King Herod wanted to stay king so badly that he was willing to manipulate some mystics and kill a couple dozen children under the age of 2 to keep status quo. He died shortly after Jesus was born, little more than a detour for the divine rescue mission.
And that's about all Matthew's gospel tells you about Herod. He's a stock character in the Story of God. And I don't know why, but I found myself filling in the details of his life. A tiny bald spot on the right side of his beard. A billowing laugh you could hear in the other room, so baritone and self-forgetting your heart jumps at the sound. The first time his father peered in and found him lacking. An in-between moment of his Tuesday afternoon rule, the creeping thought that he achieved everything he originally wanted... and still wanted more.
So much of my Bible reading is aspirational: who wouldn't want Mary's courage or Jeremiah's faithfulness? Leadership books are drawn from Esther and Paul. And I don't know why, but I'm drawn to the bad Bible characters these days.
We read the Bible to find all that we were, all that we are, & all that we might yet become. But other than Jesus, do you know any Bible character that lives in only one of those categories? We'll admit the flaws of the good characters (and we better, because holy crap). But when you imagine the bad Bible characters, what do you see? The wicked kings of Israel, the married couple that lied about their property value to the apostles, the Pharaoh who refused to let 'em go, Judas Iscariot: do you imagine them all waking up planning how to screw everybody over just for oppression's sake?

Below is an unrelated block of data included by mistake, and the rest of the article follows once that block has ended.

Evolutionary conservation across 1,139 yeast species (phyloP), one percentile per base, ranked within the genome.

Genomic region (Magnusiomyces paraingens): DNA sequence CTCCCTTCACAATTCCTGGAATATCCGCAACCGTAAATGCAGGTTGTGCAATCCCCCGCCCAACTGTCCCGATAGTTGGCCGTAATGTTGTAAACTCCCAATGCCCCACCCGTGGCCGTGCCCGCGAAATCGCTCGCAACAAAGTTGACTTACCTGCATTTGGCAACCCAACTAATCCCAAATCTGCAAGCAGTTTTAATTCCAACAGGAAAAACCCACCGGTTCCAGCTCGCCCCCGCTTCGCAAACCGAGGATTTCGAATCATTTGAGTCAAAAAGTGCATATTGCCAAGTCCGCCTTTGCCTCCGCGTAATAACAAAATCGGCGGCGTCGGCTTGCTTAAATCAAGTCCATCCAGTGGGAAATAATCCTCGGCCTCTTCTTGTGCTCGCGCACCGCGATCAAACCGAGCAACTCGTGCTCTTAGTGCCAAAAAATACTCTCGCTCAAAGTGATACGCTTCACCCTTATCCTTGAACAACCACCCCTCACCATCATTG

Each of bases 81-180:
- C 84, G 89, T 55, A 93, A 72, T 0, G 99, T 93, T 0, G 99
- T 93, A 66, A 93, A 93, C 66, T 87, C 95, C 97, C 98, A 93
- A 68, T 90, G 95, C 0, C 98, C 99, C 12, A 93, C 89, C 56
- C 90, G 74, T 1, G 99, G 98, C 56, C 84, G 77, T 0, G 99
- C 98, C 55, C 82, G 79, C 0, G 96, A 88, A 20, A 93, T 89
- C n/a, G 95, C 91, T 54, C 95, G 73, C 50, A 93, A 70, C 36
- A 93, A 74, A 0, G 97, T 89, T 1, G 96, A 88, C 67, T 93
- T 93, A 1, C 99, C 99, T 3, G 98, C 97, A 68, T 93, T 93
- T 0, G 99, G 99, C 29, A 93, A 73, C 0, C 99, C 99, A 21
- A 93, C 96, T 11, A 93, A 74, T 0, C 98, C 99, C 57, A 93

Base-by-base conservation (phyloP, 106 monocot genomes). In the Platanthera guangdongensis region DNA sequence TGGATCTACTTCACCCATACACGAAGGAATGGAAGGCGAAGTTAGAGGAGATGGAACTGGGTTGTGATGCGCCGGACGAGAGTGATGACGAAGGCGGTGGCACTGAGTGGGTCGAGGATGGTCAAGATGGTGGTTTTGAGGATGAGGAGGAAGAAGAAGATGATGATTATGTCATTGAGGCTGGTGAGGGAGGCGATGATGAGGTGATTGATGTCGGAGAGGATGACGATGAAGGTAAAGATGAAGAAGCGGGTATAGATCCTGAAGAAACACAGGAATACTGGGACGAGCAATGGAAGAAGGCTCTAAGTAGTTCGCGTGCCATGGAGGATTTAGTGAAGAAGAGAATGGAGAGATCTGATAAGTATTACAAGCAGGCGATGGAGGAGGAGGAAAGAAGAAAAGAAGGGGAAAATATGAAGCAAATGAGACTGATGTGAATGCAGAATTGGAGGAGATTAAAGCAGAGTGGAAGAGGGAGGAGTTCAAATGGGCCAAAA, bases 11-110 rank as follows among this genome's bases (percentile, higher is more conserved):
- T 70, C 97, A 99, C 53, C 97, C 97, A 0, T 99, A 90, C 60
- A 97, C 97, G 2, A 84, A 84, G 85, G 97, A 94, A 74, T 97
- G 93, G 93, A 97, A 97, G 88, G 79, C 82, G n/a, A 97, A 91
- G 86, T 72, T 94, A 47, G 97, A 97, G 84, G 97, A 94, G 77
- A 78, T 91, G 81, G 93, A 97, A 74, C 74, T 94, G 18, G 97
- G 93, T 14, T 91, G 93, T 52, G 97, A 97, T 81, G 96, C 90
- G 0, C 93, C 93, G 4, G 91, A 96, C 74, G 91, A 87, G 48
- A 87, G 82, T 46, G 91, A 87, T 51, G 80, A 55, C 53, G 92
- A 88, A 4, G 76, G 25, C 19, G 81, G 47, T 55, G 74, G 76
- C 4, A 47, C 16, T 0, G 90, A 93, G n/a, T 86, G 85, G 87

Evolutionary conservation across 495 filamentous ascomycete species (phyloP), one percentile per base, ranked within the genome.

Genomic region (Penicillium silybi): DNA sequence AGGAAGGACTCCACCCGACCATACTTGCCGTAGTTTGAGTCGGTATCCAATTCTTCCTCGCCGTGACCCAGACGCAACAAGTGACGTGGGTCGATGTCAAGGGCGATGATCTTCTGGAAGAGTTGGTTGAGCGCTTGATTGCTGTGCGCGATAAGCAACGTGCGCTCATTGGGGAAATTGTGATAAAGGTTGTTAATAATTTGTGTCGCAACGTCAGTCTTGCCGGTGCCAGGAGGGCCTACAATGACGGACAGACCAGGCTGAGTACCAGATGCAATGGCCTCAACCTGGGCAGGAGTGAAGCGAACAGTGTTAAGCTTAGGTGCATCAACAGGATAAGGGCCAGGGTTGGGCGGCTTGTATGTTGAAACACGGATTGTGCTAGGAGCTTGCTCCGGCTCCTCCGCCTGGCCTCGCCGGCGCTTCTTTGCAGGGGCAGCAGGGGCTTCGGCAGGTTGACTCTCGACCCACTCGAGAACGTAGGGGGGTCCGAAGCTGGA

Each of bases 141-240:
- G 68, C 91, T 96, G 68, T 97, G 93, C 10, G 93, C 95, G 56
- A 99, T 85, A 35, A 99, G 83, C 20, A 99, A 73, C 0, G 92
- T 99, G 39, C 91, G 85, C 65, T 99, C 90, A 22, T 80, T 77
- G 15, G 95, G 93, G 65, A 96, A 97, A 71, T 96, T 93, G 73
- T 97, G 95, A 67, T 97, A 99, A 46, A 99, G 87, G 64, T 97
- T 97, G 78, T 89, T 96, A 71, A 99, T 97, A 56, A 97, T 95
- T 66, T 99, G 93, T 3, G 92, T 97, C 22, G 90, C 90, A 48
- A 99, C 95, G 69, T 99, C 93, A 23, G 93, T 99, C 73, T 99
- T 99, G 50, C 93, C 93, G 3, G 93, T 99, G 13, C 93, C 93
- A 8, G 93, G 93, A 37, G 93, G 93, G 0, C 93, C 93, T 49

And what about the bad characters of your life? Do you have them in your mind's eye? I do. And though black-and-white distinctions of good-and-bad people are time-efficient ways to organize your relationships, they hide an important truth: God sees the gray.
I'm not trying to push the good people down a couple notches. In fact, I know my special vision turns specks into sticks and sticks into logs in other people's eyes. That's why I just assume good people are (imperfectly) good people. That's also why I've got hunches about the bad characters, both in the Bible and my life. I bet if we look long enough, we'll see their grayed goodness. I bet if we look long enough, we'll see the stuff swirling around their life, making their ugly actions (a little more) understandable.
After all, all of us are some parts alive, some parts dead, and every part desperate for a resurrection.
photo cred: pretty sure that's me